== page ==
What Is Intelligence?

Reading a road map upside-down and generating synonyms for the word "brilliant" are two very different skills. But each is a measurable indicator of general intelligence, a construct that includes problem solving abilities, spatial manipulation and language acquisition. Scientists generally agree that intelligence can be captured by psychometric tests. But the study of intelligence is dogged by questions of just how much IQ contributes to an individual's success and well-being, how genes and environment interact to generate smarts and why the average IQ score rose throughout the world during the twentieth century.

Recent Posts on Intelligence

Happiness With Life 10: Practice Curiosity

Contrary to popular wisdom, curiosity enriches the cat, not kills it. Learn the benefits to your happiness in being curious and the five strategies to incorporate it into your daily routine.

Can Evolution Explain All Human Behavior?

Evolutionary explanations of human behavior abound and they call on what we know about evolution. However, proving the validity of these explanations is another story. Why is that?

Regional Differences in Personality: Surprising Findings

Individual personality traits and the geographic region where one lives are correlated with important social outcomes. Research has found that personality traits are also geographically clustered in ways correlated with these same outcomes. Some of the results are surprising as the individual level and societal level correlates of personality can differ strikingly.

Inside Out—A Major Emotional IQ Picture

The voices in our heads are real—and these distinct personalities can learn to get along.

Stories of Seclusion: A Driven Scientist Suddenly Stops

By Marty Nemko Ph.D. on June 25, 2015 in How To Do Life
A brilliant dropout succeeds, makes a million, and throws it away—literally.

Why I’m Recommending a Kids Movie to Adults

By Erin Olivo Ph.D. on June 23, 2015 in Wise Mind Living
Want to improve your emotional intelligence? Go see Inside Out.

College and Mr. Gates

By Mack R. Hicks Ph.D. on June 23, 2015 in Digital Pandemic
Bill Gates should be applauded for his generous donations to education, but his blanket call for 11 million college grads won't accomplish much, and could hinder career education.

It's the Hard Work, Stupid.

For decades, scholars have debated whether talent or effort is the better predictor of success. Research on the topic is mixed – but, this said, I say you put your money on effort – and here’s why.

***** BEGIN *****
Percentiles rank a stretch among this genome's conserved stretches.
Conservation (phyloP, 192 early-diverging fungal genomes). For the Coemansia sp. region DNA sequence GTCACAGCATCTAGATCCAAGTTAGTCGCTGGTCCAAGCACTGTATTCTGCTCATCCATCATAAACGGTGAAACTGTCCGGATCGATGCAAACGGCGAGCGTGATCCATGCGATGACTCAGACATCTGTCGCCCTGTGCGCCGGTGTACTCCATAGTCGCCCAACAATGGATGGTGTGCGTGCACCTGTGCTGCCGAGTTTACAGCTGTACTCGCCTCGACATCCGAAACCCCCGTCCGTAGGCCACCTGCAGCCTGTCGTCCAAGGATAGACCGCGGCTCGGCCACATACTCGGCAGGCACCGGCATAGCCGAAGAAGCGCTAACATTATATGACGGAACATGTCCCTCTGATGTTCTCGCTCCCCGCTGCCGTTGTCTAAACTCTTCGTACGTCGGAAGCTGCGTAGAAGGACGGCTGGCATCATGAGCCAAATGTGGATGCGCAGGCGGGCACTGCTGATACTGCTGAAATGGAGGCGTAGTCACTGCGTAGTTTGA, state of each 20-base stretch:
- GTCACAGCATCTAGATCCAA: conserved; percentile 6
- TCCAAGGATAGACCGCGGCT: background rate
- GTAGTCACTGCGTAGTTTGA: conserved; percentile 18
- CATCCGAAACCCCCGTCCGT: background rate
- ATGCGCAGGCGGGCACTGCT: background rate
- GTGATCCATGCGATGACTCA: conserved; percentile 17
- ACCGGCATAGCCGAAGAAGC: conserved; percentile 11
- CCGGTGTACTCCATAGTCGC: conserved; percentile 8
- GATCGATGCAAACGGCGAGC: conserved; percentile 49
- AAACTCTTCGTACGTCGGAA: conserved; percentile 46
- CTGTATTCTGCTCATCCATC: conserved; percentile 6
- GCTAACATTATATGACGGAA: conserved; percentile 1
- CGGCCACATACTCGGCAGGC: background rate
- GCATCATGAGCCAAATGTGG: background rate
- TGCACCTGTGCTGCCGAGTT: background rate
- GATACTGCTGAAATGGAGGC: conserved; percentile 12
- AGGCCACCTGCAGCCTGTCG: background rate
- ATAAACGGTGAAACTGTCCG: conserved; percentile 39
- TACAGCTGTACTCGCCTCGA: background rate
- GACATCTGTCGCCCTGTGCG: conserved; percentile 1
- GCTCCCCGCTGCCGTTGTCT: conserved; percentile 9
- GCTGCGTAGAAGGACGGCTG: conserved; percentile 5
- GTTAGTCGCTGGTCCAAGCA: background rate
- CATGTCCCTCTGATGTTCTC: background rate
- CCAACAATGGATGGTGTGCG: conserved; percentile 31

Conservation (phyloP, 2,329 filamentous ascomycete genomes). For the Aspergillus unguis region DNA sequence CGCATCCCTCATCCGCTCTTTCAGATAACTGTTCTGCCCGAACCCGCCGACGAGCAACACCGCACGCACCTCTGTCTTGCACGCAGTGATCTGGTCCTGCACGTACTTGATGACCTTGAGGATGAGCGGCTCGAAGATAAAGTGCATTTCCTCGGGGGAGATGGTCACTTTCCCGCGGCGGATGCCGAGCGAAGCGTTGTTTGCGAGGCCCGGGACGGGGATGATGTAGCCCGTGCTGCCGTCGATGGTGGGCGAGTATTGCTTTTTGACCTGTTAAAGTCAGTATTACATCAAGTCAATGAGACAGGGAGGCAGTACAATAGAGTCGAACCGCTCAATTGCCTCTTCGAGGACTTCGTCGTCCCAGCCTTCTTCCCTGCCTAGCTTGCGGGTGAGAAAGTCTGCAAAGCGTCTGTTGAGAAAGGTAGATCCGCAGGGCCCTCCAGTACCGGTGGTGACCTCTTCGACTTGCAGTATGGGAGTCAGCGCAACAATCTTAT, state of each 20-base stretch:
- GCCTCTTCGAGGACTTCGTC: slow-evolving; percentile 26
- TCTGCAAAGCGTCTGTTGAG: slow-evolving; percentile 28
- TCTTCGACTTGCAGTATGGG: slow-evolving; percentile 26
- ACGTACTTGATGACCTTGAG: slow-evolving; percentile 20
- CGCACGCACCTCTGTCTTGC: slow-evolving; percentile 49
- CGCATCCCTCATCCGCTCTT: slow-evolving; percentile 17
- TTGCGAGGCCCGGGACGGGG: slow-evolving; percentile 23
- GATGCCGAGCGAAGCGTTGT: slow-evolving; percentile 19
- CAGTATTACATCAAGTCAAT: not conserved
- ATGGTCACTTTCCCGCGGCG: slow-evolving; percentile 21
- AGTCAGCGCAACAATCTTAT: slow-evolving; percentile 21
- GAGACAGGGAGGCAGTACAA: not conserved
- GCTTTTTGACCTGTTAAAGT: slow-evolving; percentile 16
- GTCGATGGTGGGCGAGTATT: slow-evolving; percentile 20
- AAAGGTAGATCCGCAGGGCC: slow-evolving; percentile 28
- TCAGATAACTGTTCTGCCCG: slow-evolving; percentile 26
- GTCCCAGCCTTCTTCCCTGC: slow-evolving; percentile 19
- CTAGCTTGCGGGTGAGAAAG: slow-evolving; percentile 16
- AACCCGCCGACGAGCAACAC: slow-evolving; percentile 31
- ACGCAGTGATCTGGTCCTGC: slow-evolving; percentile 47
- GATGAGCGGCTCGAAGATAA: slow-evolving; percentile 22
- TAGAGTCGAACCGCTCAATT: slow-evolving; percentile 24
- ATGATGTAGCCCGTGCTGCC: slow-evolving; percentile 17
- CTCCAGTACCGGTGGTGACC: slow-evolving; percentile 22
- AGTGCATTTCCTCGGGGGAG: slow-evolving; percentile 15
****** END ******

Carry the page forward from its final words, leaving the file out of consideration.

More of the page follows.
Inside Out: Emotional Intelligence Made (Maybe Too) Easy

This movie makes it fun to ponder emotional conflict, but it needs a sequel on the risk of using sadness as a way to get love. Til then, we can learn more about our inner conflicts from gorgeous graphics than boring buzzwords.

Igniting a Renaissance

How can parents best bring out their child’s gifts? How can we help the gifted child who is more introverted? How can we spur a renaissance in gifted education? How can we persuade the public to care about helping our most talented kids reach their full potential?

AI vs AI with Humanity on the Sidelines

By Jay Richards Ph.D. on June 18, 2015 in The Violent Mind
Predictions of the future destructive malevolence of Artificial Intelligence (AI) programs have really heated up in this second half of 2015. But as daunting a prediction as that may be, in his new book Christoph Türcke argues that even more concerning is the severe damage that seemingly intelligent machines have already done.

Can Computers Pass A Rorschach Inkblot Test?

Artificial Intelligence is bad a recognizing what's in pictures. So what happens when you give them a Rorschach inkblot test?

Why Do Men’s Preferences for Wives and Daughters Differ?

When asked to select from a list of ten items the two or three traits that they most valued—including different ranking of intelligence, attractiveness, sweetness, independence, and strength—men report different priorities for wives as for daughters. What does this tell us about men’s relationships to women and their attitudes regarding gender equality?

Test and Train Creativity With Just One Word

By Garth Sundem on June 09, 2015 in Brain Candy
Your creativity depends as much on choosing to think creatively as it does on some intrinsic, natural gift.

The Real Turing Test: Curing Computer Autism

People would accept that machines could think if a mentalistic user-interface could be engineered to give computers the skills that autistics lack.

Artificial Intelligence Creates Personality-Targeted Email